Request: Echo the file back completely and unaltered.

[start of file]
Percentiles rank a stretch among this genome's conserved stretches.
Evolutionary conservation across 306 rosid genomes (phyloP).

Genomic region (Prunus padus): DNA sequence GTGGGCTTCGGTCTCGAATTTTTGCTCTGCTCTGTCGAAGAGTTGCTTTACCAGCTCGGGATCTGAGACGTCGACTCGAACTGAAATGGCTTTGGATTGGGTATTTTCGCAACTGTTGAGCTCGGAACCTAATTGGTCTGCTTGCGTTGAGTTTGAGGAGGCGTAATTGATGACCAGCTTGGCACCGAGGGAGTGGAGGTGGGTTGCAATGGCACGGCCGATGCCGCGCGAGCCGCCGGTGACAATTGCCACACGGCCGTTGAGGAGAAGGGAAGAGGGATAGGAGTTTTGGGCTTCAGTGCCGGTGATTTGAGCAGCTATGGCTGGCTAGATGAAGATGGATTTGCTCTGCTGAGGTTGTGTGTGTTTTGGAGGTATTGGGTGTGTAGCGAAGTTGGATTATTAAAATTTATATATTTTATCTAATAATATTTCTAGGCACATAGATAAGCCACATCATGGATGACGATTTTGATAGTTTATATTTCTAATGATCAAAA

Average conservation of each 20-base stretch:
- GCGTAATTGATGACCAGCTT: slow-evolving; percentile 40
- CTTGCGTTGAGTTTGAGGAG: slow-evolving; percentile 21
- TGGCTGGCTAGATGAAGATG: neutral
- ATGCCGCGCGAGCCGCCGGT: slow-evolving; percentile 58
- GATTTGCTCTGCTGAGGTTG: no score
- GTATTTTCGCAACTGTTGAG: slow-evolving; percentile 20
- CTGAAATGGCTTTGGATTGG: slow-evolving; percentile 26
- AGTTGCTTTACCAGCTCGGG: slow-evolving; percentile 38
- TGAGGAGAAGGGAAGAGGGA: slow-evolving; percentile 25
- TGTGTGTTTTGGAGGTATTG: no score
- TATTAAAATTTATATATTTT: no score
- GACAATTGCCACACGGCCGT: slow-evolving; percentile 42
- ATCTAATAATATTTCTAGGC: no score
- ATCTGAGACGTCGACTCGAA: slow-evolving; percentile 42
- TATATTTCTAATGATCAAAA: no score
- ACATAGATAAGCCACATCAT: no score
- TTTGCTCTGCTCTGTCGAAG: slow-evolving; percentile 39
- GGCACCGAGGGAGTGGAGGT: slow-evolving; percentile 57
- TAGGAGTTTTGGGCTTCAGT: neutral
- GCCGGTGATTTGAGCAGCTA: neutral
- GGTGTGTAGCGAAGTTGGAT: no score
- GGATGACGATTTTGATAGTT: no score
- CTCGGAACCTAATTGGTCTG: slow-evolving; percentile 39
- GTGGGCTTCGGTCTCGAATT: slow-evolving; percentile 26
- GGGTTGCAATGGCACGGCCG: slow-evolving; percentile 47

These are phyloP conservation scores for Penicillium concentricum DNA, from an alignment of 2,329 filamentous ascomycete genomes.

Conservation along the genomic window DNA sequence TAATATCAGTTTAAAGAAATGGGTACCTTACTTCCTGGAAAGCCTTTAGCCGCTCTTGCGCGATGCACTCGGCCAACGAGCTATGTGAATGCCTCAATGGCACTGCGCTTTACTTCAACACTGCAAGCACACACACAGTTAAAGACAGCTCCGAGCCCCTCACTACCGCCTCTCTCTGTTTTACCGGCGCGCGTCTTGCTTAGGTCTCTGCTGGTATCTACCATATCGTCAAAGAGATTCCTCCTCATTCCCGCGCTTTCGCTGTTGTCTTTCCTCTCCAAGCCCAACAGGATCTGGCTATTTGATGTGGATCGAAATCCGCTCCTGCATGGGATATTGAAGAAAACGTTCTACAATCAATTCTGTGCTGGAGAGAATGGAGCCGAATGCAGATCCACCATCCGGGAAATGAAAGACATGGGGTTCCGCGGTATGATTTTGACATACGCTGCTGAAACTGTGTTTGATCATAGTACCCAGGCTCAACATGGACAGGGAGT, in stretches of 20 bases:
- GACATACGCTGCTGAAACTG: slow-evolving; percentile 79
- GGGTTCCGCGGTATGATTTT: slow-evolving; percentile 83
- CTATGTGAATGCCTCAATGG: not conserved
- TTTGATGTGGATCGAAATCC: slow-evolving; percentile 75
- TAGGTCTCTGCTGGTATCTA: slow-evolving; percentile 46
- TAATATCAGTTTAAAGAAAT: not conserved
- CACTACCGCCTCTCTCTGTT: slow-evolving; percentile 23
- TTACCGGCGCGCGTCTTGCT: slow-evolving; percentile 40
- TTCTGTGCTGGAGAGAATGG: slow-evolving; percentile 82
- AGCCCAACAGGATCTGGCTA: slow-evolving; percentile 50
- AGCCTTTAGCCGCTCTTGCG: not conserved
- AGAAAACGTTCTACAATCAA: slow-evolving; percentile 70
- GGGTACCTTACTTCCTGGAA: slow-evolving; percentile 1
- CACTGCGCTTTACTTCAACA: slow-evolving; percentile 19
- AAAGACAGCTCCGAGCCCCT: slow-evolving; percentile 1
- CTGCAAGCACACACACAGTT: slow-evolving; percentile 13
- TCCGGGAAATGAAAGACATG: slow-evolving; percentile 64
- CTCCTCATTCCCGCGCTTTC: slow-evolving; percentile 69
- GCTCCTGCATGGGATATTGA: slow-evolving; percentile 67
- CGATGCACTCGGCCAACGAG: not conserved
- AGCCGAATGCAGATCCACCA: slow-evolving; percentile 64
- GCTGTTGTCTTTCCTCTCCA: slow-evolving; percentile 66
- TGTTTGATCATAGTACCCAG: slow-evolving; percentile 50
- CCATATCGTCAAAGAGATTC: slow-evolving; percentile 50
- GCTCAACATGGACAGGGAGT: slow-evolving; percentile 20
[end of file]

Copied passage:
Percentiles rank a stretch among this genome's conserved stretches.
Evolutionary conservation across 306 rosid genomes (phyloP).

Genomic region (Prunus padus): DNA sequence GTGGGCTTCGGTCTCGAATTTTTGCTCTGCTCTGTCGAAGAGTTGCTTTACCAGCTCGGGATCTGAGACGTCGACTCGAACTGAAATGGCTTTGGATTGGGTATTTTCGCAACTGTTGAGCTCGGAACCTAATTGGTCTGCTTGCGTTGAGTTTGAGGAGGCGTAATTGATGACCAGCTTGGCACCGAGGGAGTGGAGGTGGGTTGCAATGGCACGGCCGATGCCGCGCGAGCCGCCGGTGACAATTGCCACACGGCCGTTGAGGAGAAGGGAAGAGGGATAGGAGTTTTGGGCTTCAGTGCCGGTGATTTGAGCAGCTATGGCTGGCTAGATGAAGATGGATTTGCTCTGCTGAGGTTGTGTGTGTTTTGGAGGTATTGGGTGTGTAGCGAAGTTGGATTATTAAAATTTATATATTTTATCTAATAATATTTCTAGGCACATAGATAAGCCACATCATGGATGACGATTTTGATAGTTTATATTTCTAATGATCAAAA

Average conservation of each 20-base stretch:
- GCGTAATTGATGACCAGCTT: slow-evolving; percentile 40
- CTTGCGTTGAGTTTGAGGAG: slow-evolving; percentile 21
- TGGCTGGCTAGATGAAGATG: neutral
- ATGCCGCGCGAGCCGCCGGT: slow-evolving; percentile 58
- GATTTGCTCTGCTGAGGTTG: no score
- GTATTTTCGCAACTGTTGAG: slow-evolving; percentile 20
- CTGAAATGGCTTTGGATTGG: slow-evolving; percentile 26
- AGTTGCTTTACCAGCTCGGG: slow-evolving; percentile 38
- TGAGGAGAAGGGAAGAGGGA: slow-evolving; percentile 25
- TGTGTGTTTTGGAGGTATTG: no score
- TATTAAAATTTATATATTTT: no score
- GACAATTGCCACACGGCCGT: slow-evolving; percentile 42
- ATCTAATAATATTTCTAGGC: no score
- ATCTGAGACGTCGACTCGAA: slow-evolving; percentile 42
- TATATTTCTAATGATCAAAA: no score
- ACATAGATAAGCCACATCAT: no score
- TTTGCTCTGCTCTGTCGAAG: slow-evolving; percentile 39
- GGCACCGAGGGAGTGGAGGT: slow-evolving; percentile 57
- TAGGAGTTTTGGGCTTCAGT: neutral
- GCCGGTGATTTGAGCAGCTA: neutral
- GGTGTGTAGCGAAGTTGGAT: no score
- GGATGACGATTTTGATAGTT: no score
- CTCGGAACCTAATTGGTCTG: slow-evolving; percentile 39
- GTGGGCTTCGGTCTCGAATT: slow-evolving; percentile 26
- GGGTTGCAATGGCACGGCCG: slow-evolving; percentile 47

These are phyloP conservation scores for Penicillium concentricum DNA, from an alignment of 2,329 filamentous ascomycete genomes.

Conservation along the genomic window DNA sequence TAATATCAGTTTAAAGAAATGGGTACCTTACTTCCTGGAAAGCCTTTAGCCGCTCTTGCGCGATGCACTCGGCCAACGAGCTATGTGAATGCCTCAATGGCACTGCGCTTTACTTCAACACTGCAAGCACACACACAGTTAAAGACAGCTCCGAGCCCCTCACTACCGCCTCTCTCTGTTTTACCGGCGCGCGTCTTGCTTAGGTCTCTGCTGGTATCTACCATATCGTCAAAGAGATTCCTCCTCATTCCCGCGCTTTCGCTGTTGTCTTTCCTCTCCAAGCCCAACAGGATCTGGCTATTTGATGTGGATCGAAATCCGCTCCTGCATGGGATATTGAAGAAAACGTTCTACAATCAATTCTGTGCTGGAGAGAATGGAGCCGAATGCAGATCCACCATCCGGGAAATGAAAGACATGGGGTTCCGCGGTATGATTTTGACATACGCTGCTGAAACTGTGTTTGATCATAGTACCCAGGCTCAACATGGACAGGGAGT, in stretches of 20 bases:
- GACATACGCTGCTGAAACTG: slow-evolving; percentile 79
- GGGTTCCGCGGTATGATTTT: slow-evolving; percentile 83
- CTATGTGAATGCCTCAATGG: not conserved
- TTTGATGTGGATCGAAATCC: slow-evolving; percentile 75
- TAGGTCTCTGCTGGTATCTA: slow-evolving; percentile 46
- TAATATCAGTTTAAAGAAAT: not conserved
- CACTACCGCCTCTCTCTGTT: slow-evolving; percentile 23
- TTACCGGCGCGCGTCTTGCT: slow-evolving; percentile 40
- TTCTGTGCTGGAGAGAATGG: slow-evolving; percentile 82
- AGCCCAACAGGATCTGGCTA: slow-evolving; percentile 50
- AGCCTTTAGCCGCTCTTGCG: not conserved
- AGAAAACGTTCTACAATCAA: slow-evolving; percentile 70
- GGGTACCTTACTTCCTGGAA: slow-evolving; percentile 1
- CACTGCGCTTTACTTCAACA: slow-evolving; percentile 19
- AAAGACAGCTCCGAGCCCCT: slow-evolving; percentile 1
- CTGCAAGCACACACACAGTT: slow-evolving; percentile 13
- TCCGGGAAATGAAAGACATG: slow-evolving; percentile 64
- CTCCTCATTCCCGCGCTTTC: slow-evolving; percentile 69
- GCTCCTGCATGGGATATTGA: slow-evolving; percentile 67
- CGATGCACTCGGCCAACGAG: not conserved
- AGCCGAATGCAGATCCACCA: slow-evolving; percentile 64
- GCTGTTGTCTTTCCTCTCCA: slow-evolving; percentile 66
- TGTTTGATCATAGTACCCAG: slow-evolving; percentile 50
- CCATATCGTCAAAGAGATTC: slow-evolving; percentile 50
- GCTCAACATGGACAGGGAGT: slow-evolving; percentile 20